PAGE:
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Relationships are Crucial for Health and Happiness

Relationships are Crucial for Health and Happiness

Chris Peterson summed up decades of research by stating, “Other people matter.” It was his way of highlighting how significant relationships and connection with others are to your happiness and well-being.High-quality relationships are the gold standard of connection, and researcher Jane Dutton cites four ways to make your relationships more high-quality:

1. Respectfully engage others by communicating supportively and being an effective listener.

2. Facilitate another person’s success with guidance, recognition and support.

3. Build trust, which can be done by relying on another person to follow through on projects and other commitments

4. Have moments of play. Play evokes positive emotions and is often associated with creativity and innovation

The number of people who say they have no one with whom to discuss important matters has nearly tripled in the past 30 years. This provides evidence of the fact that we’re living further apart from our families and loved ones and spending way too much time on our devices.

Having good connections with others provides a whole host of health and wellness benefits. Close relationships give you the opportunity to love and be loved; they can be a source of fun, and laughter is a great stress reliever; and relationships influence your emotional well-being and development.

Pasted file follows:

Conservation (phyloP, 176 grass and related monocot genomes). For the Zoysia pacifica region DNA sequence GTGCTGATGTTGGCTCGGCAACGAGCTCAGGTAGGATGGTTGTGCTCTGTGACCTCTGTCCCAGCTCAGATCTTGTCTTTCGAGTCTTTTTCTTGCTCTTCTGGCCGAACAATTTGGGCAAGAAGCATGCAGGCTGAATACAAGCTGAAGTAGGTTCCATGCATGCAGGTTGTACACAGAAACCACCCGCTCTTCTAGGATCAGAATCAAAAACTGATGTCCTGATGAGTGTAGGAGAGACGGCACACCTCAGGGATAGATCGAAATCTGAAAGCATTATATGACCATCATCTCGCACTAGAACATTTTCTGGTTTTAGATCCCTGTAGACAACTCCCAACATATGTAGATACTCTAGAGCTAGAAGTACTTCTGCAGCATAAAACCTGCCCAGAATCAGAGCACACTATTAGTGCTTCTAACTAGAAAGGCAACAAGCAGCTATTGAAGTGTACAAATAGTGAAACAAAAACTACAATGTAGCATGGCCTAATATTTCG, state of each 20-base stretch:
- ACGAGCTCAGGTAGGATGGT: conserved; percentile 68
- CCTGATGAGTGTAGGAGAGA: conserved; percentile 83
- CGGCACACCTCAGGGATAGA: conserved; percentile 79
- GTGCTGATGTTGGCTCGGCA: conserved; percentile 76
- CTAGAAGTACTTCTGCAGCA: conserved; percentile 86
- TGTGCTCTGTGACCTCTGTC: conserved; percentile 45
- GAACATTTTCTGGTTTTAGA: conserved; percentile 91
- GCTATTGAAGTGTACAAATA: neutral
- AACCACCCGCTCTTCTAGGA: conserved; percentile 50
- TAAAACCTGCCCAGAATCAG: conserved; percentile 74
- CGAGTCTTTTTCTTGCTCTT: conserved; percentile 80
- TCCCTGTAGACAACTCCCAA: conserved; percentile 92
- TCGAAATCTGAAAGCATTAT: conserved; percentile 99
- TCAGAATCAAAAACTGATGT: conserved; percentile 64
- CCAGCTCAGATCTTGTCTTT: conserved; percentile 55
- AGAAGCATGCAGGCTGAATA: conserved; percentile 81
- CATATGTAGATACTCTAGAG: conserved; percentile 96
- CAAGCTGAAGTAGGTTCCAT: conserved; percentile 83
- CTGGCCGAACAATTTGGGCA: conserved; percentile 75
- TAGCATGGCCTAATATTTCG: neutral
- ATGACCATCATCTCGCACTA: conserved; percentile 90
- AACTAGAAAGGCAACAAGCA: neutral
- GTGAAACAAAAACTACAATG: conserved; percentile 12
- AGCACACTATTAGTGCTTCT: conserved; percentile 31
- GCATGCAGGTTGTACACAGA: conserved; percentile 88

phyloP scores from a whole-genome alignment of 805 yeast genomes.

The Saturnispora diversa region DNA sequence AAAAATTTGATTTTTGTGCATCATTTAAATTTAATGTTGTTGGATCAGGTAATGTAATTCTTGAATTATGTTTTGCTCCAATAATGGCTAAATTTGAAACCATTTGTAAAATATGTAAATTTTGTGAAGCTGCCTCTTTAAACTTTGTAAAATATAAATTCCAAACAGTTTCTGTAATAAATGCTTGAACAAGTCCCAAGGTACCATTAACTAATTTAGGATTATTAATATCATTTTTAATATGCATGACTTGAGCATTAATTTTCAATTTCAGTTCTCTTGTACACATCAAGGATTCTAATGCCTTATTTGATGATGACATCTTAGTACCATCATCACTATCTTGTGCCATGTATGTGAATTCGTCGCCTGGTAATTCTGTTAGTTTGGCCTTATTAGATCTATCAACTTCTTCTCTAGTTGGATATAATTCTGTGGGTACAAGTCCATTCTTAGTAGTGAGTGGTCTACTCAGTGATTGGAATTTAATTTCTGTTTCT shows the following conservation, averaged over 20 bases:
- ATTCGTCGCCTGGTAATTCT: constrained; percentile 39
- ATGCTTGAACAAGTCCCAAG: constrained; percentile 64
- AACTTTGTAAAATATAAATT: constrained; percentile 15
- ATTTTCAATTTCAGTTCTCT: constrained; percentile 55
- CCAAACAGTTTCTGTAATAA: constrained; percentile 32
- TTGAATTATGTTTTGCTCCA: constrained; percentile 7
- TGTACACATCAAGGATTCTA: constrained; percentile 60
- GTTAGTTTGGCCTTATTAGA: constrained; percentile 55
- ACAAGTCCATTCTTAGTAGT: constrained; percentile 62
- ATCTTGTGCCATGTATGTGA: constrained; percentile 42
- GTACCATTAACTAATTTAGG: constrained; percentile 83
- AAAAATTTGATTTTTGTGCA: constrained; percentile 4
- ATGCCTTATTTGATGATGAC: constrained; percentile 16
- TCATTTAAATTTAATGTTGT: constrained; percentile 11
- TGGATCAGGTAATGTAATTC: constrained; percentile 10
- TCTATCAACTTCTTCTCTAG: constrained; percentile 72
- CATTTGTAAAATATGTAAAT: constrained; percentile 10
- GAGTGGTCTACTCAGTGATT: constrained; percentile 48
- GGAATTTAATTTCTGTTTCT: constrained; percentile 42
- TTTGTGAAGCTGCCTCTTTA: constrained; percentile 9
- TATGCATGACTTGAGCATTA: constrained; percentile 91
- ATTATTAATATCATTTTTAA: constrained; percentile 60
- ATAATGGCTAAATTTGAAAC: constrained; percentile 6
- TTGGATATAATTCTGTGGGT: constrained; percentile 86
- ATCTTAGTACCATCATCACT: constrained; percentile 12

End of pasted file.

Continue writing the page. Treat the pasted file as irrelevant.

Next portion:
A way to build stronger connections with others is a through a technique called Active Constructive Responding. When a friend or family member approaches you with a problem, how do you respond? Like many people, you probably suggest pulling up a chair, or you drop what you’re doing and listen. But how do you respond when those same people share good nes with you? Does the good news grab your focus and attention like the bad news does? Research tells us it should. How you respond to a persons good news is as important for the health of the relationship as how you respond to the bad news.

Active constructive responding takes just a minute or two, but the relationship payoff is huge. If you support other people when they share good news with you, they’ll be more likely to come to you with bad news because you’ve built up a bank of trust (and remember how important trust is to building those high-quality relationships). That is vital in your role as a manager at work or as a parent. If your’re managing a group of people, you depend on your associated and employees to tell you when things aren’t going well. As a parent, you want to know when your kids have concerns. Once you are off someone’s list as a person to approach with good news, you’ll be off their list as a person they can trust with bad news.

Here is my challenge to you: Pick one relationship you want to improve, and set a specific goal in the coming month to make it more high-quality.

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